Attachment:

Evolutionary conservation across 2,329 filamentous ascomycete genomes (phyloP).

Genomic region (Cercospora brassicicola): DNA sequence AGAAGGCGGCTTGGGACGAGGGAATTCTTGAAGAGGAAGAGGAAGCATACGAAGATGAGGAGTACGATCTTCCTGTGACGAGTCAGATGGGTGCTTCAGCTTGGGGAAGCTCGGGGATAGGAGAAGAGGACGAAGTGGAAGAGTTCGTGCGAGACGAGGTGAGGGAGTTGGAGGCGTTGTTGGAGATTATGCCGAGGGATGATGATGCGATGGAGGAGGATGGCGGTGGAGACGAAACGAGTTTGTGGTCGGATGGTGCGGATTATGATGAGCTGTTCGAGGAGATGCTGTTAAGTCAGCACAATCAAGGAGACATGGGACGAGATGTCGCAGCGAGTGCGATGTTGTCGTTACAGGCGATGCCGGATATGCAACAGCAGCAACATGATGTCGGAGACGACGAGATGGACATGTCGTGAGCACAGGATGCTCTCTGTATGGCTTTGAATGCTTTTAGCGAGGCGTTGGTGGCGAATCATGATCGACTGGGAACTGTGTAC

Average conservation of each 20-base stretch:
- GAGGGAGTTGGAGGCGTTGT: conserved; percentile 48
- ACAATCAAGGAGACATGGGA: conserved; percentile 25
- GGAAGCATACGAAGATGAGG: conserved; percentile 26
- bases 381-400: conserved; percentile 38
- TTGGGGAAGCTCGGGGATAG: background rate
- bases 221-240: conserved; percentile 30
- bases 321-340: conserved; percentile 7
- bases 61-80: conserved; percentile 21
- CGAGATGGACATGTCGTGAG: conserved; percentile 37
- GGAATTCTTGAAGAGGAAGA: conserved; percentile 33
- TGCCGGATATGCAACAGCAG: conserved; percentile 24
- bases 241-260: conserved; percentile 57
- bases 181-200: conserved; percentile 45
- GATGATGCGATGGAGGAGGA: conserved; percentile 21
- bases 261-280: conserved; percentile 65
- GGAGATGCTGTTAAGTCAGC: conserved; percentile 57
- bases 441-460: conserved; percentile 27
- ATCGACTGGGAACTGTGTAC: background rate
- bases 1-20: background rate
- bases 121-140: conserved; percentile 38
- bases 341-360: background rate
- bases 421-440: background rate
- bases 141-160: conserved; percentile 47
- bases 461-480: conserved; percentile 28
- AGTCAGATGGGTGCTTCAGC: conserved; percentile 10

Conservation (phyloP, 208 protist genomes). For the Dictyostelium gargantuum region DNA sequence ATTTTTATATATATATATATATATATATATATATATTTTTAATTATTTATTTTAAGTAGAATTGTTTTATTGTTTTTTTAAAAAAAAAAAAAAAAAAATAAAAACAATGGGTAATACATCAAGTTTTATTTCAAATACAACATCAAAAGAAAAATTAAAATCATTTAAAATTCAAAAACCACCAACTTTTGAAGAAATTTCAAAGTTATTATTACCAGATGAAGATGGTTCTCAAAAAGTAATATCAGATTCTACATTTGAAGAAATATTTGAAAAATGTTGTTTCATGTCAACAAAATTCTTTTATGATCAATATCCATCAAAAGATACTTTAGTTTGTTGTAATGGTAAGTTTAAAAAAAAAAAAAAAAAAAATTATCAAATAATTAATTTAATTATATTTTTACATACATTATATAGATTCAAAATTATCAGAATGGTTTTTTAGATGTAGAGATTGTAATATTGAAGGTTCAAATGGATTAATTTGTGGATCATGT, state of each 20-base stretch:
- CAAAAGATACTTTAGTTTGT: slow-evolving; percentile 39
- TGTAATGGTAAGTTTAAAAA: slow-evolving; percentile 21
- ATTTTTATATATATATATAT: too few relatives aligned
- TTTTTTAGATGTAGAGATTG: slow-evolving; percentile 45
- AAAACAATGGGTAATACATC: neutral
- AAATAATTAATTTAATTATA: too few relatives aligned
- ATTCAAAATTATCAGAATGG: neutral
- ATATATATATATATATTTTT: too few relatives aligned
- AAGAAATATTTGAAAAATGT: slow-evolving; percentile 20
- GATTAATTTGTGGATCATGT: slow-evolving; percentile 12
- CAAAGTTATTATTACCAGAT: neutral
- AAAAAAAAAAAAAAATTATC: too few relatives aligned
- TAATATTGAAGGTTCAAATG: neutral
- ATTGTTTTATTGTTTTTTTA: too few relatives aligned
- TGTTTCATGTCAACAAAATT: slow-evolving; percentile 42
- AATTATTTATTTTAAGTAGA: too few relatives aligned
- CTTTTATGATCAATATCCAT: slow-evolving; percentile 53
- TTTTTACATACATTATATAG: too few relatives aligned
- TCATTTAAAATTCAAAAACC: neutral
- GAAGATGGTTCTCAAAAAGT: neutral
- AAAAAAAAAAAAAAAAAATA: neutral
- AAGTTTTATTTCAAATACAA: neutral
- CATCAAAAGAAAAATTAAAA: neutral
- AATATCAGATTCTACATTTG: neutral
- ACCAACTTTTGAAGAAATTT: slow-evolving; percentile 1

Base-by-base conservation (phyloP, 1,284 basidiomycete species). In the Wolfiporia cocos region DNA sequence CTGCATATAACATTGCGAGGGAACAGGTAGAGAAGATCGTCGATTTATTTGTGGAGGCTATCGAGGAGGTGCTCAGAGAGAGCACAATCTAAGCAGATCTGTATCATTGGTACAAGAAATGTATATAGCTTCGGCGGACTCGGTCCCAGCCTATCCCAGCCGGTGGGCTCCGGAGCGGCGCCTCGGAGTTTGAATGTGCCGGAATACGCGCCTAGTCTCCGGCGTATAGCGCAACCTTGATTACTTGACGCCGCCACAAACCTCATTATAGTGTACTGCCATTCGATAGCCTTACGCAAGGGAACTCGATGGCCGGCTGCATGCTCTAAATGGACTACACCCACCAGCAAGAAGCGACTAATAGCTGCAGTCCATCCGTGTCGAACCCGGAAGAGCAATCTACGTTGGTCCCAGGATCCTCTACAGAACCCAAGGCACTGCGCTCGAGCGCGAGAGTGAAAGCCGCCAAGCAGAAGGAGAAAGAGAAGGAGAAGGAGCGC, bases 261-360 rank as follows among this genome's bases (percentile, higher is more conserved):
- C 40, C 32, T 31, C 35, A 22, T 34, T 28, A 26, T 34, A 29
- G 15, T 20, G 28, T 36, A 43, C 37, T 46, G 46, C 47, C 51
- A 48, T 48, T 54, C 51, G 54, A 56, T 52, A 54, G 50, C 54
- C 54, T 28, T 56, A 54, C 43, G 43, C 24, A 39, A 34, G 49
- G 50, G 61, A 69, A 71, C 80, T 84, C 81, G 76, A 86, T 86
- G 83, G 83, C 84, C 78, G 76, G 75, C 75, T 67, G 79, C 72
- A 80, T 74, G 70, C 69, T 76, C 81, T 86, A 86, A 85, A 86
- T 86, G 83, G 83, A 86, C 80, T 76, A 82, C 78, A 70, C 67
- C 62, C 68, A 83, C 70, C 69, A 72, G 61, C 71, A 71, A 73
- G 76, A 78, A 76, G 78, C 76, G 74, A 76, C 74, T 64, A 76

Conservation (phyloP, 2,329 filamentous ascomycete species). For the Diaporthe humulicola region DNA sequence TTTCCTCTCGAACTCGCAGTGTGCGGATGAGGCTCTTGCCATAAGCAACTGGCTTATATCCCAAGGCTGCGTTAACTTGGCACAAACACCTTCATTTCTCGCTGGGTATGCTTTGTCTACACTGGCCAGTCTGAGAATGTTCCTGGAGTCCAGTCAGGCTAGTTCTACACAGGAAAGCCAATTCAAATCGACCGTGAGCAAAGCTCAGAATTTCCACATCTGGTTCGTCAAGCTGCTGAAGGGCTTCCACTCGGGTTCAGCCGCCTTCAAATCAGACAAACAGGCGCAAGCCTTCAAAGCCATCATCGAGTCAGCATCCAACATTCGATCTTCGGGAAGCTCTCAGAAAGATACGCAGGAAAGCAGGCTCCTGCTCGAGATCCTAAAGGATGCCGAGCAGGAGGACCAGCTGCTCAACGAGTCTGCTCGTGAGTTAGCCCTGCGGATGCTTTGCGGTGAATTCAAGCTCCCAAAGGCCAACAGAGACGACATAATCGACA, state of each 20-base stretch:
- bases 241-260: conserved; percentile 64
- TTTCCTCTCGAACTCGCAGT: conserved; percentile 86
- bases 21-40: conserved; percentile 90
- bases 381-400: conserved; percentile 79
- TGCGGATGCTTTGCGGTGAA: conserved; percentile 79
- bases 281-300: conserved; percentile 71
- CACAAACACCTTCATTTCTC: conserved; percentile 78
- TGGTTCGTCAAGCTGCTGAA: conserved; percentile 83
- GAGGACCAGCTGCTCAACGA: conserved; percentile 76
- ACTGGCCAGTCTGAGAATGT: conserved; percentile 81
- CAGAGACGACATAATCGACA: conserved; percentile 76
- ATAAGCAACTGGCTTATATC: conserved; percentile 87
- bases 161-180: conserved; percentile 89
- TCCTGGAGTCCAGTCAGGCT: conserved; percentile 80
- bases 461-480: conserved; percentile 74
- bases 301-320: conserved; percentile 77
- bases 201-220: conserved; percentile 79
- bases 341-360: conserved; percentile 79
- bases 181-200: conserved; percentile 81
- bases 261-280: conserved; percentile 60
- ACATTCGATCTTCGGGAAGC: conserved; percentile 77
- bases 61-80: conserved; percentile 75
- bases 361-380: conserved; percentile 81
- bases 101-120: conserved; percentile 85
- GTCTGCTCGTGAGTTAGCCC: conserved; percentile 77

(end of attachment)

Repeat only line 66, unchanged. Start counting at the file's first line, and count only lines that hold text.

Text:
Conservation (phyloP, 2,329 filamentous ascomycete species). For the Diaporthe humulicola region DNA sequence TTTCCTCTCGAACTCGCAGTGTGCGGATGAGGCTCTTGCCATAAGCAACTGGCTTATATCCCAAGGCTGCGTTAACTTGGCACAAACACCTTCATTTCTCGCTGGGTATGCTTTGTCTACACTGGCCAGTCTGAGAATGTTCCTGGAGTCCAGTCAGGCTAGTTCTACACAGGAAAGCCAATTCAAATCGACCGTGAGCAAAGCTCAGAATTTCCACATCTGGTTCGTCAAGCTGCTGAAGGGCTTCCACTCGGGTTCAGCCGCCTTCAAATCAGACAAACAGGCGCAAGCCTTCAAAGCCATCATCGAGTCAGCATCCAACATTCGATCTTCGGGAAGCTCTCAGAAAGATACGCAGGAAAGCAGGCTCCTGCTCGAGATCCTAAAGGATGCCGAGCAGGAGGACCAGCTGCTCAACGAGTCTGCTCGTGAGTTAGCCCTGCGGATGCTTTGCGGTGAATTCAAGCTCCCAAAGGCCAACAGAGACGACATAATCGACA, state of each 20-base stretch: